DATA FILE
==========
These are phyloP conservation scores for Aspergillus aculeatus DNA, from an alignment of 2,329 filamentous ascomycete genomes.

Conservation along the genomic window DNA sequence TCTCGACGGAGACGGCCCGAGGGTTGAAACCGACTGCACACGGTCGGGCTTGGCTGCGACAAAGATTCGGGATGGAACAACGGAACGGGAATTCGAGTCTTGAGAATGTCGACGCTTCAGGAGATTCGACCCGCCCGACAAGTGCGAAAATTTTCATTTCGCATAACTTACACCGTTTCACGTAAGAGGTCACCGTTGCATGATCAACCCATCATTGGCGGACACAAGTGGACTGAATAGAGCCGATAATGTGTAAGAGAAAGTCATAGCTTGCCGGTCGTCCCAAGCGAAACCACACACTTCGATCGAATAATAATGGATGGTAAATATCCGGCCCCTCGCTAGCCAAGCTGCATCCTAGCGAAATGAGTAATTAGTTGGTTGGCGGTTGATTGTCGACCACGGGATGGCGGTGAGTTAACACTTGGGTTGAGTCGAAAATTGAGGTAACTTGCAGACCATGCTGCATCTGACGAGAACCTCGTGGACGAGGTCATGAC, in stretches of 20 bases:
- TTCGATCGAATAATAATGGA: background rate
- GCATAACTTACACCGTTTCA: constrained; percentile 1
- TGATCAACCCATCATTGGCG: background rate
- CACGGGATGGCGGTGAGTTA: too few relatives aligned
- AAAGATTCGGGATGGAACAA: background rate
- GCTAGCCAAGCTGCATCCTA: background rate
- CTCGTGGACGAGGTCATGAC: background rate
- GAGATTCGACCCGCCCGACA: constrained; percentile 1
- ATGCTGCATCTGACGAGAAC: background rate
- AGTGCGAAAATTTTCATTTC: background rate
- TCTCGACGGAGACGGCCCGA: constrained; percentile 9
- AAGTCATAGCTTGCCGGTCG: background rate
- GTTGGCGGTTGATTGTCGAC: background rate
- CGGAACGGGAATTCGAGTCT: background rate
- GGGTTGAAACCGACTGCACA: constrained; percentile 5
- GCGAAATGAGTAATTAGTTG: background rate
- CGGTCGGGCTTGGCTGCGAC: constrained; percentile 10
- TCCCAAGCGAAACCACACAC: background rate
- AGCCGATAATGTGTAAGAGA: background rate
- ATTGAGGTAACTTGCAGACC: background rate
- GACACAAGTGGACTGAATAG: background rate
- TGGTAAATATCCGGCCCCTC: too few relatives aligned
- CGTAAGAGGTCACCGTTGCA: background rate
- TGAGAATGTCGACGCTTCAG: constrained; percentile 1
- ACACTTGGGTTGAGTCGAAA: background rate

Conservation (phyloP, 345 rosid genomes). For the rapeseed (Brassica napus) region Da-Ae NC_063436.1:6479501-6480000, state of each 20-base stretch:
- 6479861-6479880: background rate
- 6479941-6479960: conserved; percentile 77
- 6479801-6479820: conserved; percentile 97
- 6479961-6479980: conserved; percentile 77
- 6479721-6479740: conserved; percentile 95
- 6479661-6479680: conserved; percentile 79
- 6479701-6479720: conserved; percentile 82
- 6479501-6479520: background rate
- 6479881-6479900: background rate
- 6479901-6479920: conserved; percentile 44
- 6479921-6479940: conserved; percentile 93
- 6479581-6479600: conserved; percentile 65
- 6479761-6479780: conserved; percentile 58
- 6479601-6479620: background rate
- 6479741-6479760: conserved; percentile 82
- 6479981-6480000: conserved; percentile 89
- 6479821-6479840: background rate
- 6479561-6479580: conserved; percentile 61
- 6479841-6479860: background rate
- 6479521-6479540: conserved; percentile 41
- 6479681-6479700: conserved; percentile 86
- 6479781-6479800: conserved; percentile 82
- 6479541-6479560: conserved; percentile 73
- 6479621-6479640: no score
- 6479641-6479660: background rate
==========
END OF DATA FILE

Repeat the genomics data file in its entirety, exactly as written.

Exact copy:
These are phyloP conservation scores for Aspergillus aculeatus DNA, from an alignment of 2,329 filamentous ascomycete genomes.

Conservation along the genomic window DNA sequence TCTCGACGGAGACGGCCCGAGGGTTGAAACCGACTGCACACGGTCGGGCTTGGCTGCGACAAAGATTCGGGATGGAACAACGGAACGGGAATTCGAGTCTTGAGAATGTCGACGCTTCAGGAGATTCGACCCGCCCGACAAGTGCGAAAATTTTCATTTCGCATAACTTACACCGTTTCACGTAAGAGGTCACCGTTGCATGATCAACCCATCATTGGCGGACACAAGTGGACTGAATAGAGCCGATAATGTGTAAGAGAAAGTCATAGCTTGCCGGTCGTCCCAAGCGAAACCACACACTTCGATCGAATAATAATGGATGGTAAATATCCGGCCCCTCGCTAGCCAAGCTGCATCCTAGCGAAATGAGTAATTAGTTGGTTGGCGGTTGATTGTCGACCACGGGATGGCGGTGAGTTAACACTTGGGTTGAGTCGAAAATTGAGGTAACTTGCAGACCATGCTGCATCTGACGAGAACCTCGTGGACGAGGTCATGAC, in stretches of 20 bases:
- TTCGATCGAATAATAATGGA: background rate
- GCATAACTTACACCGTTTCA: constrained; percentile 1
- TGATCAACCCATCATTGGCG: background rate
- CACGGGATGGCGGTGAGTTA: too few relatives aligned
- AAAGATTCGGGATGGAACAA: background rate
- GCTAGCCAAGCTGCATCCTA: background rate
- CTCGTGGACGAGGTCATGAC: background rate
- GAGATTCGACCCGCCCGACA: constrained; percentile 1
- ATGCTGCATCTGACGAGAAC: background rate
- AGTGCGAAAATTTTCATTTC: background rate
- TCTCGACGGAGACGGCCCGA: constrained; percentile 9
- AAGTCATAGCTTGCCGGTCG: background rate
- GTTGGCGGTTGATTGTCGAC: background rate
- CGGAACGGGAATTCGAGTCT: background rate
- GGGTTGAAACCGACTGCACA: constrained; percentile 5
- GCGAAATGAGTAATTAGTTG: background rate
- CGGTCGGGCTTGGCTGCGAC: constrained; percentile 10
- TCCCAAGCGAAACCACACAC: background rate
- AGCCGATAATGTGTAAGAGA: background rate
- ATTGAGGTAACTTGCAGACC: background rate
- GACACAAGTGGACTGAATAG: background rate
- TGGTAAATATCCGGCCCCTC: too few relatives aligned
- CGTAAGAGGTCACCGTTGCA: background rate
- TGAGAATGTCGACGCTTCAG: constrained; percentile 1
- ACACTTGGGTTGAGTCGAAA: background rate

Conservation (phyloP, 345 rosid genomes). For the rapeseed (Brassica napus) region Da-Ae NC_063436.1:6479501-6480000, state of each 20-base stretch:
- 6479861-6479880: background rate
- 6479941-6479960: conserved; percentile 77
- 6479801-6479820: conserved; percentile 97
- 6479961-6479980: conserved; percentile 77
- 6479721-6479740: conserved; percentile 95
- 6479661-6479680: conserved; percentile 79
- 6479701-6479720: conserved; percentile 82
- 6479501-6479520: background rate
- 6479881-6479900: background rate
- 6479901-6479920: conserved; percentile 44
- 6479921-6479940: conserved; percentile 93
- 6479581-6479600: conserved; percentile 65
- 6479761-6479780: conserved; percentile 58
- 6479601-6479620: background rate
- 6479741-6479760: conserved; percentile 82
- 6479981-6480000: conserved; percentile 89
- 6479821-6479840: background rate
- 6479561-6479580: conserved; percentile 61
- 6479841-6479860: background rate
- 6479521-6479540: conserved; percentile 41
- 6479681-6479700: conserved; percentile 86
- 6479781-6479800: conserved; percentile 82
- 6479541-6479560: conserved; percentile 73
- 6479621-6479640: no score
- 6479641-6479660: background rate